• Sacro-Iliac (SI) Joint blocks are injections that are primarily used for diagnosing and treating low back pain associated with sacroiliac joint dysfunction. The SI joint lies next to the spine and connects the sacrum with the pelvis (hip).

What should I expect after the SI Joint Block procedure?

Answer: An SI Joint Injection is a relatively easy procedure that is performed under local anesthesia. The patient will go home shortly after the procedure and rest at home for the remainder of the day and will be able to resume normal activities the next day. Many patients can go to work the next day.

Immediately after the injection, the patient may feel that the pain is gone or considerably less. This is because of the local anesthetic (lidocaine) injected which lasts for a few hours. The patient may have a “sore back” for 1-2 days but will notice pain relief by the 5th day.

It is common that the patient will receive another injection about two weeks later after the first one. Most physicians limit the patient to three injections in a 6-month period.

Selective Nerve Root Block (SNRB)

Selective Nerve Root Block (SNRB) for Back Pain Mangement

Answer: Selective Nerve Root Block (SNRB) injections are used to diagnose the specific source of

nerve root pain. They are also used to relieve low back pain and/or leg pain.

When a nerve root is compressed or inflamed, it can cause back and leg pain. An SNRB injection is often performed to isolate the source of pain and locate the nerve causing the pain. While an SNRB injection is used as a diagnostic tool, it is also a type of injection used for pain management and can be used as a treatment for lateral disc hernation.

In an SNRB injection, two types of medications are used. A steroid (anti-inflammatory medication such as Kenalog) and Lidocaine (a numbing agent) are used in combination for this procedure. Typically, a fluoroscopy (live x-ray) is used to ensure that the medication is being delivered to the exact location. If the patient’s pain goes away after the injection this indicates that the specific nerve that was injected was causing the back pain. The steroid component in the injection will help to reduce inflammation around the nerve root.

How many times can I get an SNRB injection?

Answer: Most physicians limit SNRBs to three times per year.

What should I expect after an SNRB injection?

Answer: Experienced physicians should perform SNRB and epidural injections. Since the injection is outside the spine, there is NO risk of a wet tap (fluid leakage). This is an outpatient procedure and patients go home after 1-2 hours of recovery.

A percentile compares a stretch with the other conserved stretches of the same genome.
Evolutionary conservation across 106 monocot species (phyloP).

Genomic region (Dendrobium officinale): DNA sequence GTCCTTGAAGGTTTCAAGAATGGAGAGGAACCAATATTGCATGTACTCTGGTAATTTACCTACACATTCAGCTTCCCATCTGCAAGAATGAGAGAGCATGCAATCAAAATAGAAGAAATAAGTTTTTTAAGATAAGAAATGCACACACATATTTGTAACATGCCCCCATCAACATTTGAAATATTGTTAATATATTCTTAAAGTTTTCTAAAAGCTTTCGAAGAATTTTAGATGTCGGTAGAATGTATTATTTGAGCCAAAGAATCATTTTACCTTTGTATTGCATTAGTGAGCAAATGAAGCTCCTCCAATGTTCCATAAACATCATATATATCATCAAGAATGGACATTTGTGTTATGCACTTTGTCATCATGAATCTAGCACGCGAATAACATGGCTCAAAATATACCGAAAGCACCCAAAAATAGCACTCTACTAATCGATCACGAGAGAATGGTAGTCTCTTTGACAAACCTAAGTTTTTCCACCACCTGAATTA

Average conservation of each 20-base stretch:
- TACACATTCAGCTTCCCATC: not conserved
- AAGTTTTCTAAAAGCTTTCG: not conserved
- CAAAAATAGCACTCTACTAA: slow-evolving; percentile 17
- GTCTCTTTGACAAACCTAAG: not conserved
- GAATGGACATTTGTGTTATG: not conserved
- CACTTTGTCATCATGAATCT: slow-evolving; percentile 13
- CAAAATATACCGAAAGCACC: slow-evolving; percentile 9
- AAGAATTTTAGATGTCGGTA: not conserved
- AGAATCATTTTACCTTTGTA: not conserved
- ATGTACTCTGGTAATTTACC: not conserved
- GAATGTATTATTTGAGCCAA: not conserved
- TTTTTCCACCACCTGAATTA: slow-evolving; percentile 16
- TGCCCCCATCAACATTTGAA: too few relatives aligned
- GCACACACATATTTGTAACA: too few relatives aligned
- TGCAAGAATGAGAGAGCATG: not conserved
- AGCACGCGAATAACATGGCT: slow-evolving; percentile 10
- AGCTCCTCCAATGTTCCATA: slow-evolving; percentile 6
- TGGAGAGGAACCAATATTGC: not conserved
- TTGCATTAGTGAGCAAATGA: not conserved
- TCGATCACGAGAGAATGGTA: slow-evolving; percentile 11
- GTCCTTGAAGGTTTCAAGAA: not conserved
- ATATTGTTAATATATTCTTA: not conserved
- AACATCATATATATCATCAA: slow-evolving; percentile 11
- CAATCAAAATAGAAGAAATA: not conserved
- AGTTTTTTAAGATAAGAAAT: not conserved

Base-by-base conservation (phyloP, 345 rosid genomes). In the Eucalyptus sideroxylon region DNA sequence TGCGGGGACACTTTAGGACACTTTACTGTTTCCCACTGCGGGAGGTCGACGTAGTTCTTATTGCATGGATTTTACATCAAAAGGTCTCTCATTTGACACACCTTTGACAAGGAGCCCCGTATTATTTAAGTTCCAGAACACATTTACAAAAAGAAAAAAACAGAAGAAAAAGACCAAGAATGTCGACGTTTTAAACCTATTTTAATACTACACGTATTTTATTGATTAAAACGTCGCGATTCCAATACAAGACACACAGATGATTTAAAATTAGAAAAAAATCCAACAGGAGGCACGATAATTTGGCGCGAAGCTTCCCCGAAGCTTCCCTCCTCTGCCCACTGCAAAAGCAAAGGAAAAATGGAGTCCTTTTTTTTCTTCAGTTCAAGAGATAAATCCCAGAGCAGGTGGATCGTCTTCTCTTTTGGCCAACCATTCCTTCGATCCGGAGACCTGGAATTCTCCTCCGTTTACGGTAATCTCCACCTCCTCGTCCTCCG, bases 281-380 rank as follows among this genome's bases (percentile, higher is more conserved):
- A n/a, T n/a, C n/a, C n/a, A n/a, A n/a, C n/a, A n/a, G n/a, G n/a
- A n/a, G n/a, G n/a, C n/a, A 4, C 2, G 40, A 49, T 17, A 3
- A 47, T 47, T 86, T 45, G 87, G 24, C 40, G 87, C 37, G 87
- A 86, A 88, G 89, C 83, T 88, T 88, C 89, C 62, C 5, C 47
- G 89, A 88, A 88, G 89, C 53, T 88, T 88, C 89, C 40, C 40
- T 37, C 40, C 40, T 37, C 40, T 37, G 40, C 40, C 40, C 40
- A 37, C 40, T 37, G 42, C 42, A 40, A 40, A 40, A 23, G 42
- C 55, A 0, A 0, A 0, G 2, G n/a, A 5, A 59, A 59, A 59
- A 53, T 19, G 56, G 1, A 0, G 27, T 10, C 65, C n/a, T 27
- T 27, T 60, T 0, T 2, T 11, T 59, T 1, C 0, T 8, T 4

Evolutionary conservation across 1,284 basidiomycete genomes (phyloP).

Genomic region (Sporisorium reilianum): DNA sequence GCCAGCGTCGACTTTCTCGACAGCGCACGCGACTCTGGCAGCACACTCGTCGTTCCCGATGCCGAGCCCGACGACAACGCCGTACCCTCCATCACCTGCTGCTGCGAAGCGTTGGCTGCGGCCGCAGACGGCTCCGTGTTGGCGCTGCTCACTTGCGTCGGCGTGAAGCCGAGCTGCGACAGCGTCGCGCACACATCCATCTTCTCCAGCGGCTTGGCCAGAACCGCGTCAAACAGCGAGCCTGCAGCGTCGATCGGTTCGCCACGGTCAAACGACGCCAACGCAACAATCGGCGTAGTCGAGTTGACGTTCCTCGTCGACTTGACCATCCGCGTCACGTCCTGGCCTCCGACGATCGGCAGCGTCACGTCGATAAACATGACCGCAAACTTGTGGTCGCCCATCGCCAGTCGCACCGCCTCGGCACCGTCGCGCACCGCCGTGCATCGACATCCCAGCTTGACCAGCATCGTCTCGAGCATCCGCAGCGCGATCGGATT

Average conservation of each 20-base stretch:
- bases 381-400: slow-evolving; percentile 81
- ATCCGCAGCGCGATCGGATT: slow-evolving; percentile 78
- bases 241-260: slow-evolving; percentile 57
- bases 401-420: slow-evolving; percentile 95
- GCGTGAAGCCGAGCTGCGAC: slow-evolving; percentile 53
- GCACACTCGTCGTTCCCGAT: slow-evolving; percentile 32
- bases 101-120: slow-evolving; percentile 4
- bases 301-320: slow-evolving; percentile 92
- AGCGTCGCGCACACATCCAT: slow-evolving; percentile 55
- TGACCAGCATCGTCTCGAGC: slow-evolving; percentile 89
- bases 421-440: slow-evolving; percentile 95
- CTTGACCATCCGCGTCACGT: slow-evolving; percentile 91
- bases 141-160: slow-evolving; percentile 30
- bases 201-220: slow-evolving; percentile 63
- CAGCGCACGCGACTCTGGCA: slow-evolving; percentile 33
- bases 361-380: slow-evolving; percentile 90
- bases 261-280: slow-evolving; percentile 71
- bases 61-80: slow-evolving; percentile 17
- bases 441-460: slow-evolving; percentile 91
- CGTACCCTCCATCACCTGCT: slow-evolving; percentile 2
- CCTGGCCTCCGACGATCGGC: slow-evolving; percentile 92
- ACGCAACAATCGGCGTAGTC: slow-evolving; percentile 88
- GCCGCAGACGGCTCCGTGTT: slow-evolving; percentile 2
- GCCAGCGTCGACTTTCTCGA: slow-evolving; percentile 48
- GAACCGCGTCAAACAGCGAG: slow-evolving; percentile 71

Steroid Injections

What is a Steroid Injections?

Answer: Steroid Injections are the most common non-surgical approaches to treat many spinal conditions. When oral medications and physical therapy fail to improve the patient’s symptoms and the patient is complaining of severe pain, spinal injections are very effective in alleviating the pain.

Depending on what kind of spinal condition the patient has, a small amount of steroid in combination with a numbing agent (lidocaine) can be injected into the area of the back in question. This procedure often immediately alleviates the pain and inflammation.

While there are many different types of spinal injection, the Epidural Steroid Injection (ESI) is the most common one recommended by physicians.

Types of Steroid Injections of the spine


  • Epidural Steroid Injection (ESI)
  • Facet Joint Injection
  • Nerve Root Block (NRB)
  • Sacroiliac (SI) Joint Injection
  • Coccyx Injection

Who is a good candidate for a steroid injection?


  • Patients with disc injury
  • Patient with spinal arthritis where the nerve is irritated and causing pain
  • Patients with severe facet joint arthritis
  • Patients with nerve inflammation
  • Patients with sacroilitis or coccydynia

At the Orthopedic Institute of Los Angeles, our pain management specialists are known for their precision and expertise in the field. More than 80% of the patients experience marked improvement and relief from pain after a steroid injection. If you tried pain medications and physical therapy and are still living with back pain, it is time to consider another option. Contact our office to schedule an appointment with Dr Emmanuel regarding your back condition. You don’t have to live with pain!

Trigger Point Injection (TPI)

What is a Trigger Point Injection (TPI)?

Answer: Physicians often recommend trigger point injections (TPI) in alleviating pain in areas of the muscle that contain trigger points. They are also useful in areas where knots form in muscles when muscles don’t relax. Patient often say “I feel a knot under the skin” referring to a tight muscle. Trigger point cause pain by irritating the nerves around them.

What Happens During Trigger Point Injection?

Answer: A Trigger Point Injection is when a small needle containing a local anesthetic (lidocaine) and a steroid are injected into the trigger point area. This injection causes the patient’s trigger point to become inactive and therefore, it alleviates the pain.

This simple procedure is performed in the physician’s office and usually takes a few minutes. Your doctor may inject several sites in the same visit if the patient is complaining of a lot of pain.

Who should get a Trigger Point Injection?

Answer: Trigger Point Injections are used to treat muscles in the neck, lower back, arms and legs. It is commonly used to treat fibromyalgia, tension headaches, and myofascial pain syndrome.

  • North American Spine Society
  • California Medical Association
  • Spine Arthroplasty Society